How to Engage in Thoughtful Disagreement

Hello hello and welcome to another Memento Mori post. I was reflecting on some of the most interesting conversations that I’ve had in my life, and realized that many of them required some kind of disagreement. We live in a polarized world, where everyone we’re surrounded by and the algorithms on all our social media feeds keep us in the same bubble. Us vs them.

We have a misconception around what meaningful conversations are meant to be like. Yes, it’s easier and more comfortable to speak to people who think like you and have similar views. However, it’s even more rewarding and insightful when you get to speak to people who don’t necessarily agree with everything you have to say.

Zig Ziglar Quote: “You can disagree without being ...

In today’s post, I’d like to dive into how we can engage in thoughtful disagreement. I’ll essentially breakdown the aspects required to ‘debate’ and convince people to hear you out. Let’s look at what active listening is all about, finding common ground, being willing to be wrong and factually expressing yourself. It’s not about being right, it’s about learning.

Before I get going, I’d just like to highlight 2 key books where I’ve derived most of this wisdom from; ‘Think Again’ by Adam Grant and ‘Factfulness’ by Hans Rosling.

Active listening

When it comes to arguing with people in general, the biggest mistake we make is listening to respond. We tend to get heated up and focus on how to convince them to adopt our way of thinking, instead of listening to hear them out.

Active listening is probably one of the most important aspects of engaging with someone who disagrees with you. It involves listening to understand and make sense of where that person is coming from, not to think of a response. We’ve all been programmed to do the exact opposite of that.

peanuts-cartoon-about-listening – KristianStill

So how can we listen more actively?

Just focus more on their point of view. If you feel yourself starting to think of the ‘perfect reply’ to them while they’re still speaking, push it aside and be mindful. It requires patience, practice and conscious effort. Keep probing them by asking clarifying questions. The objective is to gain a clear understanding of where they’re coming from and what they’re really saying.

Try and paraphrase what they’ve said back to them to ensure that you actually interpreted it correctly. This also shows the other person that you’re receptive to their train of thought, which will in turn allow them to hear you out.

Common ground

Another great way to get people to hear your side of the story is to first establish common ground. Sure, there will be differences in opinion and ideology. But more often than not, there will also be a lot in common.

When you identify those common beliefs, you should try and express them in a way that draws the other person in. Make them feel like you’re not the enemy. Make yourself feel like that too. We have a lot more in common with other people than we think. This will help build some trust and may allow the other individual to hear out your conflicting thoughts after that.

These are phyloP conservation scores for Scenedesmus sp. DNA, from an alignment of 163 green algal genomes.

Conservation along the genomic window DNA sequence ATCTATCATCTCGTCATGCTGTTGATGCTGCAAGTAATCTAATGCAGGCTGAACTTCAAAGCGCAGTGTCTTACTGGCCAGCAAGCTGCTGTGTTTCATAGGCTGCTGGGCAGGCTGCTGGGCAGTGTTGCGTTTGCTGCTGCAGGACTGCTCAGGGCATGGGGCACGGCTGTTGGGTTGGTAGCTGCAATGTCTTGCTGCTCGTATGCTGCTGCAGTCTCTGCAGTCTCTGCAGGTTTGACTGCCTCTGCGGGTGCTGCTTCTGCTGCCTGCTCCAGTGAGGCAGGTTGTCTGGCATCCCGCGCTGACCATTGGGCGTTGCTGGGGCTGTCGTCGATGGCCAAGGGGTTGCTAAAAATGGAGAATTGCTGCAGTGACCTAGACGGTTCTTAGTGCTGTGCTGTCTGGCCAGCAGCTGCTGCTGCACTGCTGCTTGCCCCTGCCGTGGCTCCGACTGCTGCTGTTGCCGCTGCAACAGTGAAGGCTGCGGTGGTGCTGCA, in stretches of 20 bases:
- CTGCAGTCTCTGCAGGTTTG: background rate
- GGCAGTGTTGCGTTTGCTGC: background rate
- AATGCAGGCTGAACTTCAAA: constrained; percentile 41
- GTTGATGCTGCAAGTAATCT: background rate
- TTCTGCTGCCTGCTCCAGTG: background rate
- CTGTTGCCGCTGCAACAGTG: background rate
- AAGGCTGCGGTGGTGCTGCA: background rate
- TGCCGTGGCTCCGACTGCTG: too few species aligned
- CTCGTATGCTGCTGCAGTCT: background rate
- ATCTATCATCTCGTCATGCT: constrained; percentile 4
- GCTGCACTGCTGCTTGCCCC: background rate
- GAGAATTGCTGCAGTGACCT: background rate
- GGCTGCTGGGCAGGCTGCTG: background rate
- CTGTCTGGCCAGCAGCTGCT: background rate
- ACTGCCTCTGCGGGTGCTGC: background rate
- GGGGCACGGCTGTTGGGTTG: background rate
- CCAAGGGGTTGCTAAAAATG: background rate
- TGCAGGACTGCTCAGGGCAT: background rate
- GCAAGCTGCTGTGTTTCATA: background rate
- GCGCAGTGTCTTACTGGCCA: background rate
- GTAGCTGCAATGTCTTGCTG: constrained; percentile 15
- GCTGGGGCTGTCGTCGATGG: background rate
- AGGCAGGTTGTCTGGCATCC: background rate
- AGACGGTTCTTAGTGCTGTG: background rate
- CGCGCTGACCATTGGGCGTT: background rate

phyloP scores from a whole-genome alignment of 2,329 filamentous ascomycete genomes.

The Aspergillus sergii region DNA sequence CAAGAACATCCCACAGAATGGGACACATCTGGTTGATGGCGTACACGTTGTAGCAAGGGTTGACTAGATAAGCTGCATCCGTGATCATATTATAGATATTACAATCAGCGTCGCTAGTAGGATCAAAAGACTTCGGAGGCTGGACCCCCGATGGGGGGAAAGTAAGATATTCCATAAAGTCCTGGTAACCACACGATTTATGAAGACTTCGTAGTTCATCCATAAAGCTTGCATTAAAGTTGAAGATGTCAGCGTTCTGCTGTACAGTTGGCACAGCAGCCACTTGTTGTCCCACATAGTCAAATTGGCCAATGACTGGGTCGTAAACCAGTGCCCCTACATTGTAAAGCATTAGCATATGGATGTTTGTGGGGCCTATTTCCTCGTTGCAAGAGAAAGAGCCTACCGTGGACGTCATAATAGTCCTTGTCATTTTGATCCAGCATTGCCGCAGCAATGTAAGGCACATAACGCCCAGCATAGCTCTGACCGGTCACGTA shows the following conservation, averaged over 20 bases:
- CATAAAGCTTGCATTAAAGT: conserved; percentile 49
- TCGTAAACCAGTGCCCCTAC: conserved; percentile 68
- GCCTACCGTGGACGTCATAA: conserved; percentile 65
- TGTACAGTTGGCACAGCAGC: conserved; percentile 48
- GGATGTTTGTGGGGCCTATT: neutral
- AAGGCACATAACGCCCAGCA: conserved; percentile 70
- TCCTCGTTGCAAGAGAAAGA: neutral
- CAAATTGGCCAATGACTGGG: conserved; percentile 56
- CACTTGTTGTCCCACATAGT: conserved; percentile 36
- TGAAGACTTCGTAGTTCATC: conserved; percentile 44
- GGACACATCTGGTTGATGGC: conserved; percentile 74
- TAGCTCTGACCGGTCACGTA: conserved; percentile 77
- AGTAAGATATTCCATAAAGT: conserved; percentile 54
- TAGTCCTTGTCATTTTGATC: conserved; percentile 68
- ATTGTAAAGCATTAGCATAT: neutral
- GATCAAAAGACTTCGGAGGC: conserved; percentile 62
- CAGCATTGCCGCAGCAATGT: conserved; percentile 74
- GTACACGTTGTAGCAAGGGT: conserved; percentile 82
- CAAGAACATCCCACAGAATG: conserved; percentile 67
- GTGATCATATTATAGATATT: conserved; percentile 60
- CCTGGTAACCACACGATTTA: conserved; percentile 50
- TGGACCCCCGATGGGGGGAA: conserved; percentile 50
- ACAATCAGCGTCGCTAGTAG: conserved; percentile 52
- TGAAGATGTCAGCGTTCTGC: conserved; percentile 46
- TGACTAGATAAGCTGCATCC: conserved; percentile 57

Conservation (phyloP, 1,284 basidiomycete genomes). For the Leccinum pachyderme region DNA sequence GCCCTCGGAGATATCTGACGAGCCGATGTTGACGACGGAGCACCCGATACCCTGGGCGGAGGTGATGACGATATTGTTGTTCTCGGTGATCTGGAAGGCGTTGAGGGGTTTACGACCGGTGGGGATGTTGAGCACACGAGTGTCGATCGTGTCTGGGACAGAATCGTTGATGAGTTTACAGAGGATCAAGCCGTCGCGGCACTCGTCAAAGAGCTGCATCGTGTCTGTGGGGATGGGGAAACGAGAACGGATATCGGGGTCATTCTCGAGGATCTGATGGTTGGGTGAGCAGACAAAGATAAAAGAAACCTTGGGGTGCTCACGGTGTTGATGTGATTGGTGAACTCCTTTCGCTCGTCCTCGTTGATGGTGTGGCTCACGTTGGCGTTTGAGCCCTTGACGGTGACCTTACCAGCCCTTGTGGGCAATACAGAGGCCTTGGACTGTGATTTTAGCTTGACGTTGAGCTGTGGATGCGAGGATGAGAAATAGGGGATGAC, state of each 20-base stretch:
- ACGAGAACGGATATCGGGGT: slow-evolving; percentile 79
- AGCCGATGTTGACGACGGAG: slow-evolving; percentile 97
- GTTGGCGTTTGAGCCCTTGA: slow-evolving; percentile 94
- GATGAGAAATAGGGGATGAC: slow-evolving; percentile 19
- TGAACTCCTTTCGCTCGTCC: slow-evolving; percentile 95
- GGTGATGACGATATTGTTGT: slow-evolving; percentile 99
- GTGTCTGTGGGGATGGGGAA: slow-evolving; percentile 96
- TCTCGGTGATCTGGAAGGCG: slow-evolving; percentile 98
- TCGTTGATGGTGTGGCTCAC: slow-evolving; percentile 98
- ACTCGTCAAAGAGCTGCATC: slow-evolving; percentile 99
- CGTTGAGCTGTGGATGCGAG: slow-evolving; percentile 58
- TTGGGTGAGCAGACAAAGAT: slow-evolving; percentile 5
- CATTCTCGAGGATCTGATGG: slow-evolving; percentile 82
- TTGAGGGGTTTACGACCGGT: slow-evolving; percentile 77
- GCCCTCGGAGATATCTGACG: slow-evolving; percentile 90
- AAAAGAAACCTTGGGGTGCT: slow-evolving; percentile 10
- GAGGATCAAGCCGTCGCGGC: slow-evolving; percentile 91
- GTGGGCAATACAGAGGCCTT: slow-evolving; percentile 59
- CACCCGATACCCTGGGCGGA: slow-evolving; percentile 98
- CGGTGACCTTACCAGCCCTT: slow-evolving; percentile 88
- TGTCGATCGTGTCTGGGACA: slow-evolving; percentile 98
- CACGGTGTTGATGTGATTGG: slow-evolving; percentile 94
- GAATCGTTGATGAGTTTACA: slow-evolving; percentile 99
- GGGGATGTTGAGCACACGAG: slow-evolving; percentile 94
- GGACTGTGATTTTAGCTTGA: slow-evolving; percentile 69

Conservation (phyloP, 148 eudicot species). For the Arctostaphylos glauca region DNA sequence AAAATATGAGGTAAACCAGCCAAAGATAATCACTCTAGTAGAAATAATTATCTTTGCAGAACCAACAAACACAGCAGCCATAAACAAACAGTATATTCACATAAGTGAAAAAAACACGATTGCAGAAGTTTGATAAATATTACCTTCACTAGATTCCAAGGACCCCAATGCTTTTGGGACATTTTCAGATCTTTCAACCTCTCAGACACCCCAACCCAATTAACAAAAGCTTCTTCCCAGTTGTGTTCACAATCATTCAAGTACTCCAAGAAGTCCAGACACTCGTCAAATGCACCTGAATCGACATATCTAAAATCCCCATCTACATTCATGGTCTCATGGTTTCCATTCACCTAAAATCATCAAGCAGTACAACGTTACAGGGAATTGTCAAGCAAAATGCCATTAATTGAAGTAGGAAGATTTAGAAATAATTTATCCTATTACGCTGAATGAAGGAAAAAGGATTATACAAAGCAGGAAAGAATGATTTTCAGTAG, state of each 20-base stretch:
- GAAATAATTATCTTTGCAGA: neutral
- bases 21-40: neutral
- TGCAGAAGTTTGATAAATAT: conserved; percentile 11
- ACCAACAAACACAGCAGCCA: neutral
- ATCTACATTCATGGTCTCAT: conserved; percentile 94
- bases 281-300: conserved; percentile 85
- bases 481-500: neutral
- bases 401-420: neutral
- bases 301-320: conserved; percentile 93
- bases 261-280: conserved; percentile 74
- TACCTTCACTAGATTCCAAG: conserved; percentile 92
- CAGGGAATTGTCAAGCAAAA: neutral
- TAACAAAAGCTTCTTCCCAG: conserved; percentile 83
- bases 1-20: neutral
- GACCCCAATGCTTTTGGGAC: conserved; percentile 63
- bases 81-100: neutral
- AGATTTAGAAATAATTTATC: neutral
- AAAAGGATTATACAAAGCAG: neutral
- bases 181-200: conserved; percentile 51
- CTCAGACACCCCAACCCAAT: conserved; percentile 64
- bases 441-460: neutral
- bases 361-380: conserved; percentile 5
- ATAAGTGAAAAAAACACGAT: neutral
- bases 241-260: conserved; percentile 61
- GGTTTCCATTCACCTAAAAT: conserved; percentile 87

Independence, compromise and collaboration - Julie Leoni

Willing to be wrong

A willingness to be wrong is absolutely crucial when it comes to thoughtful disagreement. We simply cannot enter the conversation with our cups full and our minds blocked. We need to put our ego aside and accept the fact that we may very well be wrong.

The incredible thing about this is that YOU are the one who gets to learn. If you’re right all the time, it means you’re not challenging your thoughts enough and are maybe surrounding yourself with like-minded individuals.

Paul Tournier Quote: “The worst thing is not being wrong ...

This isn’t to say that we should just back down whenever our opinions are challenged. But rather that should be open-minded enough to re-frame our thinking in the face of factual evidence.

Expressing yourself factually

This point ties in well with a willingness to be wrong. In order to have a strong foundation in your discussion, you need to be equipped with proof or certain facts. Your opinion can be solidified by bringing in certain aspects of research. This is to ensure that you’re not just thumb-sucking information and to keep your argument valid.

What does that mean for you then? Do some research! Stop arguing based on something your uncle told you 10 years ago. Find out for yourself how true or false your current beliefs are. This will not only help you debate more concretely, but it will also enable you to learn more about yourself.

What is opinion? What is fact? - BBC Teach

At the end of the day, that’s the point. You want to continuously update your understanding of yourself and the world around you. There’s certainly no shortage of information out there. It’s about exposing yourself to enough differing views and forming an understanding for yourself.

That’s the last thing I want to tell you. Don’t just accept the first article you read as being your source of truth. Find different sources, different authors, different perspectives. Don’t fall into analysis paralysis, but just cover your bases.

There will always be things we agree on and things we disagree on. The point is to make the most of the different perspectives that are available to you and learn as much as you can. Don’t let your ego get in the way of having an incredibly meaningful conversation. You don’t always have to agree, but you should always try to learn.